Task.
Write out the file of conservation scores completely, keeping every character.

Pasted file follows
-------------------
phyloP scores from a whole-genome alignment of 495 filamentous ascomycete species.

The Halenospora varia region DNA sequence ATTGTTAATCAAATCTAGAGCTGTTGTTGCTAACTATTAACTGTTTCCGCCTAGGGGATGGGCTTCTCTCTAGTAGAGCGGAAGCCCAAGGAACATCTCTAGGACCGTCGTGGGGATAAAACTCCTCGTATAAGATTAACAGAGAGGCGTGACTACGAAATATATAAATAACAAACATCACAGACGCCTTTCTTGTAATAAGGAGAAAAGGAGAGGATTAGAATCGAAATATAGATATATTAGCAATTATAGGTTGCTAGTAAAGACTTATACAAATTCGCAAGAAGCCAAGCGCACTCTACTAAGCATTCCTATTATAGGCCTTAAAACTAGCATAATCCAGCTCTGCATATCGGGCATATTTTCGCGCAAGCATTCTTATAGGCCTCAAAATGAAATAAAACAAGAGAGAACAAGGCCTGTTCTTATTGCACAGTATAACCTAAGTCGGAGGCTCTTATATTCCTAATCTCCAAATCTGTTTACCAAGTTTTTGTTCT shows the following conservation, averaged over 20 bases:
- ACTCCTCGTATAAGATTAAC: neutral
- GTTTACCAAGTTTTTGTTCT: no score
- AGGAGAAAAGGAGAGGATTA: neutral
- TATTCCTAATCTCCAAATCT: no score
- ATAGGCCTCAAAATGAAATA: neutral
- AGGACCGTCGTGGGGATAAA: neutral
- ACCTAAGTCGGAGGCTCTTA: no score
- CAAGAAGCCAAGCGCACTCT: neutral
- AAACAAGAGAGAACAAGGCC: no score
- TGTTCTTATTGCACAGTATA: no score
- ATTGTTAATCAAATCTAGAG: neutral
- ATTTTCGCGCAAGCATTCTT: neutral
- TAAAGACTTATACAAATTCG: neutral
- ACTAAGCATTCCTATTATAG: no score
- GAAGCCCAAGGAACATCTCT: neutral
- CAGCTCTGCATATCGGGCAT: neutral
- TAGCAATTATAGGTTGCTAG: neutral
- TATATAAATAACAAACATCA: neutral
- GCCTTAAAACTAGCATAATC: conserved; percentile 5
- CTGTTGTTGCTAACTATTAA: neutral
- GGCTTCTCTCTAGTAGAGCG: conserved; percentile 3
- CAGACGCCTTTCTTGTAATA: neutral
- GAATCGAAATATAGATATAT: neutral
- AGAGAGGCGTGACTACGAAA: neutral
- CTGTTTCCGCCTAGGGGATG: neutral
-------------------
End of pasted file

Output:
phyloP scores from a whole-genome alignment of 495 filamentous ascomycete species.

The Halenospora varia region DNA sequence ATTGTTAATCAAATCTAGAGCTGTTGTTGCTAACTATTAACTGTTTCCGCCTAGGGGATGGGCTTCTCTCTAGTAGAGCGGAAGCCCAAGGAACATCTCTAGGACCGTCGTGGGGATAAAACTCCTCGTATAAGATTAACAGAGAGGCGTGACTACGAAATATATAAATAACAAACATCACAGACGCCTTTCTTGTAATAAGGAGAAAAGGAGAGGATTAGAATCGAAATATAGATATATTAGCAATTATAGGTTGCTAGTAAAGACTTATACAAATTCGCAAGAAGCCAAGCGCACTCTACTAAGCATTCCTATTATAGGCCTTAAAACTAGCATAATCCAGCTCTGCATATCGGGCATATTTTCGCGCAAGCATTCTTATAGGCCTCAAAATGAAATAAAACAAGAGAGAACAAGGCCTGTTCTTATTGCACAGTATAACCTAAGTCGGAGGCTCTTATATTCCTAATCTCCAAATCTGTTTACCAAGTTTTTGTTCT shows the following conservation, averaged over 20 bases:
- ACTCCTCGTATAAGATTAAC: neutral
- GTTTACCAAGTTTTTGTTCT: no score
- AGGAGAAAAGGAGAGGATTA: neutral
- TATTCCTAATCTCCAAATCT: no score
- ATAGGCCTCAAAATGAAATA: neutral
- AGGACCGTCGTGGGGATAAA: neutral
- ACCTAAGTCGGAGGCTCTTA: no score
- CAAGAAGCCAAGCGCACTCT: neutral
- AAACAAGAGAGAACAAGGCC: no score
- TGTTCTTATTGCACAGTATA: no score
- ATTGTTAATCAAATCTAGAG: neutral
- ATTTTCGCGCAAGCATTCTT: neutral
- TAAAGACTTATACAAATTCG: neutral
- ACTAAGCATTCCTATTATAG: no score
- GAAGCCCAAGGAACATCTCT: neutral
- CAGCTCTGCATATCGGGCAT: neutral
- TAGCAATTATAGGTTGCTAG: neutral
- TATATAAATAACAAACATCA: neutral
- GCCTTAAAACTAGCATAATC: conserved; percentile 5
- CTGTTGTTGCTAACTATTAA: neutral
- GGCTTCTCTCTAGTAGAGCG: conserved; percentile 3
- CAGACGCCTTTCTTGTAATA: neutral
- GAATCGAAATATAGATATAT: neutral
- AGAGAGGCGTGACTACGAAA: neutral
- CTGTTTCCGCCTAGGGGATG: neutral